The Old Man and Old Woman are stuck in a repetitive existence, retelling the same story and performing the same imitations day after day—even the water around their island is stagnant. The man can hardly even advance his story, rarely getting past "Then at last we arrived," which is itself a conflation of an ending and a beginning that circles around itself. In fact, they are not entirely sure what does come next. When the man resumes the story, after having remembered they were in Paris, he says "at the end of the end of the city of Paris, there was, there was, was what?" He keeps pushing to "the end of the end," but the end of the road is shrouded in mystery. But perhaps a previous comment the man has made sheds some light. Giving an explanation for why the sky gets darker earlier now, he says "the further one goes, the deeper one sinks. It's because the earth keeps turning around, around, around, around " The revolutions—of earth and of a repetitive existence—grind the couple into deathly routines, cyclical actions that inch them closer to death as they seek ways to create some excitement in their lives. The man, especially, is such a prisoner of this repetition that he is at times infantile, belying his ninety-five years, and calls his wife his mother, and father, at one point. His confusion over beginnings and endings—whether he is a child or old man—and finds some roots in his story, which is about being cast out of a garden. The reference is to the Garden of Eden, and since he cannot remember mankind's initiation into the real world and expulsion from a godly one, it helps explain his confusion over lesser beginnings and endings.
In this never-ending present-tense cycle, the man and woman both try to access a past that is now beyond reach. The woman even takes a dose of salt each night, she says, to erase her memory of her husband's story, while the man expresses his distaste for history. More than that, they both regret the course their lives have taken. She continually reminds her husband that he could have had a better occupation had he been more ambitious, a notion he derides, as he is already the "general factotum" of their house. While the woman flirts with the Photo-engraver, the man has a deeper attachment to Belle, waxing poetic about their lost chance at romance. When he says, "I loved you, I love you," it is clear he has not given up on her and wishes he could change his past. Much like the tramps in Samuel Beckett's Waiting for Godot and the old couple in Beckett's Happy Days, the couple in The Chairs is trapped in a repetitive prison with their best days either behind them or completely forgotten.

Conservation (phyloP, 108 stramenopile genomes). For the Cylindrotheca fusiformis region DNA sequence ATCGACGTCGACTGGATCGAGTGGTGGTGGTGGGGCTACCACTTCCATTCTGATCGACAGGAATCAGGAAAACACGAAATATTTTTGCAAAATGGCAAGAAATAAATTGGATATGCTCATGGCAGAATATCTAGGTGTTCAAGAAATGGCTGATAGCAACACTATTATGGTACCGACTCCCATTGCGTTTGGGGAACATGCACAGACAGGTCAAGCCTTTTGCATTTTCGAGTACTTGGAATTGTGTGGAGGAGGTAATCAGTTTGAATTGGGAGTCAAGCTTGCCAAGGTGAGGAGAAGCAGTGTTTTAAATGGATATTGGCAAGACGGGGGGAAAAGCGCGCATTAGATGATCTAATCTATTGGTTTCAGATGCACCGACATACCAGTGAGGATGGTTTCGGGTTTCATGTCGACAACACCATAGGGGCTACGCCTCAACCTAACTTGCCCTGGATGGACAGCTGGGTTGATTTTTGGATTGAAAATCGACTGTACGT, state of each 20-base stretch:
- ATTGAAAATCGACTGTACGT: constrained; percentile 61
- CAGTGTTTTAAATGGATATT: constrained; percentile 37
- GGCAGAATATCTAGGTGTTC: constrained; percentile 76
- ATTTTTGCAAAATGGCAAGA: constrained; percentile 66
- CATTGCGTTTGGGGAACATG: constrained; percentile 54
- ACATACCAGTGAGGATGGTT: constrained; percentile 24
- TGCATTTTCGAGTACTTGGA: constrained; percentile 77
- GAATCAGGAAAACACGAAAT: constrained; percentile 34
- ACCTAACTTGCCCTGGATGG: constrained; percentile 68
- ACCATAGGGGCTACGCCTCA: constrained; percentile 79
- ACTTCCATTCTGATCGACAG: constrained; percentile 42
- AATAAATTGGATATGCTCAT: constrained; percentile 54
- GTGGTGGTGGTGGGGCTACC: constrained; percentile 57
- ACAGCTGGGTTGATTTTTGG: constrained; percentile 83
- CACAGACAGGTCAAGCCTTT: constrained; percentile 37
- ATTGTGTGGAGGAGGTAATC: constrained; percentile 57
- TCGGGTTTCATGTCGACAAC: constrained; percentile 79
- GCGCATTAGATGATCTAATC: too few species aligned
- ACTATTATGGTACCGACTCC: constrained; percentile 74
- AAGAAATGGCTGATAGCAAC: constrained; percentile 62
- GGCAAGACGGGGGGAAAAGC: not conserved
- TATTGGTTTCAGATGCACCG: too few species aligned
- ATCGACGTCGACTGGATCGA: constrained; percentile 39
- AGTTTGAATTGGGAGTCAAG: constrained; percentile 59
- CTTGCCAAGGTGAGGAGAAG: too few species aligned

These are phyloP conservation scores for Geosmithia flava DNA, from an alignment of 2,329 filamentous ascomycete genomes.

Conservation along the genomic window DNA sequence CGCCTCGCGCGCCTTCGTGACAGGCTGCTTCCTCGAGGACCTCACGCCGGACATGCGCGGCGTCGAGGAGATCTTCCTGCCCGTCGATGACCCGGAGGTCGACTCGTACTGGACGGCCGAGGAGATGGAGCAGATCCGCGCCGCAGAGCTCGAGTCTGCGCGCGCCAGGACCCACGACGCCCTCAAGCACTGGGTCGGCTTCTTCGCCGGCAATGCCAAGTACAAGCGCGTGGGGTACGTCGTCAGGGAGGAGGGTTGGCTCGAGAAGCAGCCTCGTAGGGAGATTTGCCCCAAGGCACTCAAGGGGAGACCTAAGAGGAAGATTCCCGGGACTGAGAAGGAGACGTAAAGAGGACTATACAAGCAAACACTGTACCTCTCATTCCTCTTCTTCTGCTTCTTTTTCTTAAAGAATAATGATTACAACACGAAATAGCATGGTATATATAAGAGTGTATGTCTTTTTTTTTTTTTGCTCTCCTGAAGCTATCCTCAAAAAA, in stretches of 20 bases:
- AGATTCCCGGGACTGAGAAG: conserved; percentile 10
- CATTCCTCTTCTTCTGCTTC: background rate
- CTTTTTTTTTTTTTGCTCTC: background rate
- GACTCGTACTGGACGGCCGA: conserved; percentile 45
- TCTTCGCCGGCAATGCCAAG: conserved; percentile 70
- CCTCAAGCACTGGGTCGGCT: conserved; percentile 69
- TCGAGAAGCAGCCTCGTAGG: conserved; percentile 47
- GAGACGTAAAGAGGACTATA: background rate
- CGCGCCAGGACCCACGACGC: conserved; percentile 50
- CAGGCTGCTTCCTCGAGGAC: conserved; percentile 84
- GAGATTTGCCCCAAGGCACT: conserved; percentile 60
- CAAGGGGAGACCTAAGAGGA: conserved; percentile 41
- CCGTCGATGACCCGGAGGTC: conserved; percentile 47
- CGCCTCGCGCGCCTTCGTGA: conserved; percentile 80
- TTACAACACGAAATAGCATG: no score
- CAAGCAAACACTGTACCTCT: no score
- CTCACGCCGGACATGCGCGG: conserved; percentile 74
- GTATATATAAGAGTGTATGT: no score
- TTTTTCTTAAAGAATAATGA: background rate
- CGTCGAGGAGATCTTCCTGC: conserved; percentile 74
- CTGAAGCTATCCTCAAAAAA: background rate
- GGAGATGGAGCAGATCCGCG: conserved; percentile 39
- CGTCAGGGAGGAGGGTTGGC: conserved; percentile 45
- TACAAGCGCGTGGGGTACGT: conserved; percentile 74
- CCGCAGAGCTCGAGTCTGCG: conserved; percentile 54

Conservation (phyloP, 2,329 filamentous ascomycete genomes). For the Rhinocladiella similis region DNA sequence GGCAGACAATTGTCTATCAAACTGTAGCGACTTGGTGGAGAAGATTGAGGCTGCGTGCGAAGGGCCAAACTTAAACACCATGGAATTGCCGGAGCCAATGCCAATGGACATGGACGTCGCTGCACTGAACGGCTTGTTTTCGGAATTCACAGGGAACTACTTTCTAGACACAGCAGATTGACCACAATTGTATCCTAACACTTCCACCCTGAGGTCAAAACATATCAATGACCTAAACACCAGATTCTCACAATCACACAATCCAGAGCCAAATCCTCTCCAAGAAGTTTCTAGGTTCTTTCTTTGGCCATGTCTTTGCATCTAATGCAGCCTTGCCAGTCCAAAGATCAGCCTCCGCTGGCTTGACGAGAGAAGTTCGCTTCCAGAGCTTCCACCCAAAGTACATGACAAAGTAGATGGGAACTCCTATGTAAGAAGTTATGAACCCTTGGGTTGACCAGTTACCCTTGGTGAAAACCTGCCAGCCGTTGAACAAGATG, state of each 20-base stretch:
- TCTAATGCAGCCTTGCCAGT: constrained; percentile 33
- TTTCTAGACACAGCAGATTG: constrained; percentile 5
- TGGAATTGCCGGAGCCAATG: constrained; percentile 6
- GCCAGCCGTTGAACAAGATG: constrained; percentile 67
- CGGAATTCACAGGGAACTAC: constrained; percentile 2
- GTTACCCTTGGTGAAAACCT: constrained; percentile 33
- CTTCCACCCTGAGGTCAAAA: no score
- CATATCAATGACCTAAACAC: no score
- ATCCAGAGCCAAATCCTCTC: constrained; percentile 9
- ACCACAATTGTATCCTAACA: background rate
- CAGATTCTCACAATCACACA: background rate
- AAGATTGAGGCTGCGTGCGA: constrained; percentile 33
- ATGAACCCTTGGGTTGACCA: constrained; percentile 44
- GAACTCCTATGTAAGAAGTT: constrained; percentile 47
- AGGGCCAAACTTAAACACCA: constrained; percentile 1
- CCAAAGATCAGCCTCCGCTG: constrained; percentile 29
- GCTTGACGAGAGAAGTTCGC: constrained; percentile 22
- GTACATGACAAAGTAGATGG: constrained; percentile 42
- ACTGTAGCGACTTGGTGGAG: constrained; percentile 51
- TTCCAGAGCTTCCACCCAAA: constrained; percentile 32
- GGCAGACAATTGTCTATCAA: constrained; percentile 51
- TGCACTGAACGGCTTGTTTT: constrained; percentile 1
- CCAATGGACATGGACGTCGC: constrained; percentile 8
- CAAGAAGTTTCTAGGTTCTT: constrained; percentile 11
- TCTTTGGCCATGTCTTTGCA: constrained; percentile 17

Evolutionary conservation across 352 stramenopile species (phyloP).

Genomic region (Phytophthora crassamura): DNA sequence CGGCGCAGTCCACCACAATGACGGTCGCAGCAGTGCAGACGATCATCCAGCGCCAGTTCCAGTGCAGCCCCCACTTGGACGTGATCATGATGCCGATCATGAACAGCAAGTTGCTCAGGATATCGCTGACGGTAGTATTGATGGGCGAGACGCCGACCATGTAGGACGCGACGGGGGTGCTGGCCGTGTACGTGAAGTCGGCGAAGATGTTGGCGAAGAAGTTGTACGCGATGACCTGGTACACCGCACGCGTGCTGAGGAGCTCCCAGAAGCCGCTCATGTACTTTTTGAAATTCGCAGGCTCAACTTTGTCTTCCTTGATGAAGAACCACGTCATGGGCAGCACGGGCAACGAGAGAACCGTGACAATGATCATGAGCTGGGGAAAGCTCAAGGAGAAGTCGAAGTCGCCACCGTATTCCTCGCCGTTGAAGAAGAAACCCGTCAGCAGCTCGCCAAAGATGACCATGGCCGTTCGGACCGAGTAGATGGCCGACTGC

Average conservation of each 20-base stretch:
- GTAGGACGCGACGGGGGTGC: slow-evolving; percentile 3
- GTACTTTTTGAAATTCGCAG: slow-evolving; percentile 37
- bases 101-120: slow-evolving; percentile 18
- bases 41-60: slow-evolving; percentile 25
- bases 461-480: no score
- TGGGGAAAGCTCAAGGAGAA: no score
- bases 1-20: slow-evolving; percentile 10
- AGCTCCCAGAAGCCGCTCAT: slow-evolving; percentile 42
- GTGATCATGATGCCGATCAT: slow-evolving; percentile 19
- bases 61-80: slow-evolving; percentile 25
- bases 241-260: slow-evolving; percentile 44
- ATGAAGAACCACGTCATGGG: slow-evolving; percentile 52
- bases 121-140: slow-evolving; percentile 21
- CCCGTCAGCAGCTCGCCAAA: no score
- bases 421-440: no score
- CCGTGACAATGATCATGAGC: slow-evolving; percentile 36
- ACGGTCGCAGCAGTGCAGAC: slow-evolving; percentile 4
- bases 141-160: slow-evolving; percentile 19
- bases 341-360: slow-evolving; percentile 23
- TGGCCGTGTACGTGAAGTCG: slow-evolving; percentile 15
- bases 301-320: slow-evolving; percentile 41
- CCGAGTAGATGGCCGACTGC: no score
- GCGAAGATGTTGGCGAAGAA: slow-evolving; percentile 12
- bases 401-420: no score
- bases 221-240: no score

Ionesco was one of the founders of Theatre of the Absurd, the French postwar theatrical movement. The Absurdists shared many ideas with the existentialist philosophers, such as Jean-Paul Sartre and Albert Camus. Above all, the existentialists believed man's condition in the universe was absurd—beyond human rationality—and therefore meaningless. Only by committing oneself responsibly to a greater good, they thought, could a life have meaning. The old man in The Chairs certainly aims for this; he feels his life of suffering will have meaning once he communicates his message and saves humanity. But when the Orator finally delivers the message, it comes out garbled, nonsensical, irrational—in other words, it is absurd.
The failure of the message can be attributed to the fact that the old man did not take responsibility through his life. Most notably, in the play we see him and his wife create an illusory world so they can escape from the real one. Escape marks the man's character for much of his life. He denies being in the wrong in his rifts with his brother and someone named Carel, and his double suicide with his wife is another form of escape. The existentialists believed that taking responsibility in life meant accepting death as inevitable, confronting it rather than shying away from it. But suicide, most of their literature suggests, is not a confrontation but a retreat. The only part of the Orator's message that makes any sense is something he writes on the blackboard that looks like "Adieu, Papa." Whether this is intentional is unclear—the blackboard sequence was not even in the original production, making the message all the more cryptic—it does recall what the couple's son said to them before he left: "It's you who are responsible." The parting shot has a double meaning; the parents are responsible for his departure, and it's also an ironic comment since they are not, in fact, responsible. The man denies they even had a son, another form of irresponsibility, but he does own up to his cruel abandonment of his dying mother, though his wife refutes this. Finally, a more immediate reason behind the message's irrationality is the man's irresponsibility in the actual delivery. He fears he cannot express himself well, so he doles out the responsibility of conveying the message to the Orator.